Summary of Global Warming Gridlock

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Nations are paralyzed after decades of failing to cut emissions or to slow the pace of climate change. International law expert David G. Victor argues that the only way to break this gridlock is to craft politically feasible policies. He offers solutions based on old-fashioned national self-interest. Though Victor's writing style is academic, he argues persuasively that the environmental framework used by global-warming diplomats will not solve the world’s climate emergency, because that crisis is economic, not environmental. getAbstract recommends Victor’s sophisticated insights into the complicated world of climate-related international diplomacy.

About the Author

David G. Victor, author of The Collapse of the Kyoto Protocol and the Struggle to Slow Global Warming, teaches at the University of California San Diego.

 

Summary

A Global Problem

Carbon dioxide, which persists in the atmosphere for centuries after emission, is the primary industrial greenhouse gas. Like other pollution, it recognizes no borders. To reduce CO2 levels, nations must remove it from their economies. Countries must make the transition to new energy infrastructures, an expensive process that meets with a great deal of resistance. No one country will participate wholeheartedly unless all other countries do the same.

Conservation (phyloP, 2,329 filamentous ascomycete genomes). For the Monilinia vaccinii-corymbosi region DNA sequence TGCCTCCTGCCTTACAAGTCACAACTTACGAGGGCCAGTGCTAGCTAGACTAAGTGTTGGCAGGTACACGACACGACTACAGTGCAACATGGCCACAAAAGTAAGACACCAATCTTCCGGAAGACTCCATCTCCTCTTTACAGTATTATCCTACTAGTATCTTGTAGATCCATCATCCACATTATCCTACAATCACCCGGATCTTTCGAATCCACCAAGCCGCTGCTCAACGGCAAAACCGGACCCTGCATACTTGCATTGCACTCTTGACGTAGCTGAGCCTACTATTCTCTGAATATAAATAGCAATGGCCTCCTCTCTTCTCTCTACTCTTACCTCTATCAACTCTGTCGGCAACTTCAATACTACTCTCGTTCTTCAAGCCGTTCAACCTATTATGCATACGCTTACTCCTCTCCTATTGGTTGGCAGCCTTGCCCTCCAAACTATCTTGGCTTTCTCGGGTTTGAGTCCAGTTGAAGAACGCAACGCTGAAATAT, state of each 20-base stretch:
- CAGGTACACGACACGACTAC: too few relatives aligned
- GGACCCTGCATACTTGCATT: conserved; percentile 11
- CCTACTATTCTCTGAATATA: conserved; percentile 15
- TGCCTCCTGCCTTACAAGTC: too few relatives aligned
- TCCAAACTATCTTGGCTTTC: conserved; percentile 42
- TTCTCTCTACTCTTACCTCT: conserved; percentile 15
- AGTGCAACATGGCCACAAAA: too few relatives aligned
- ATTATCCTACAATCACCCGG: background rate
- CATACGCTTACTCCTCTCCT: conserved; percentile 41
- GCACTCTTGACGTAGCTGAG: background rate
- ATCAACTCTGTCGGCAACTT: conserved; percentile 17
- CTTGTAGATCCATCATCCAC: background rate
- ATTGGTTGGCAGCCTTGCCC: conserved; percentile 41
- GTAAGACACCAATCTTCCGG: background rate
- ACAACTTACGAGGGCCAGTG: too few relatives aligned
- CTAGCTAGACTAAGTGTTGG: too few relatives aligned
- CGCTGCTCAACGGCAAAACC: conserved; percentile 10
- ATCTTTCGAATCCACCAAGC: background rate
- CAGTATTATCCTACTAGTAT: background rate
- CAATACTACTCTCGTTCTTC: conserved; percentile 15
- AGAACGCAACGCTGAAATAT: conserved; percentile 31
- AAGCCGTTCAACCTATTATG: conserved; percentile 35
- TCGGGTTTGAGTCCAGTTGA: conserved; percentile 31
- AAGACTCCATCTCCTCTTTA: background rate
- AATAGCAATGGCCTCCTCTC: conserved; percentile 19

Three Challenges to Climate Policy

Any global warming policy must cut CO2 emissions, provide a framework for new technology and help nations adapt to potentially extreme climate changes. Most efforts to curb emissions have focused on setting targets within definite timetables. Successful diplomacy must start with an understanding of what governments are really able to deliver and not just with what they promise.

A small number of nations are crucial to solving climate change, although eventually all countries must accept the same impositions. Focusing on the main players – the US and China are the biggest emitters – will break the current negotiations gridlock.

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    b. d. 7 years ago
    No need to read the book or the summary. Its the same old biased anti-capitalist screed. We need to elevate the level of debate on such matters and unfortunately Victor is not the one to do so.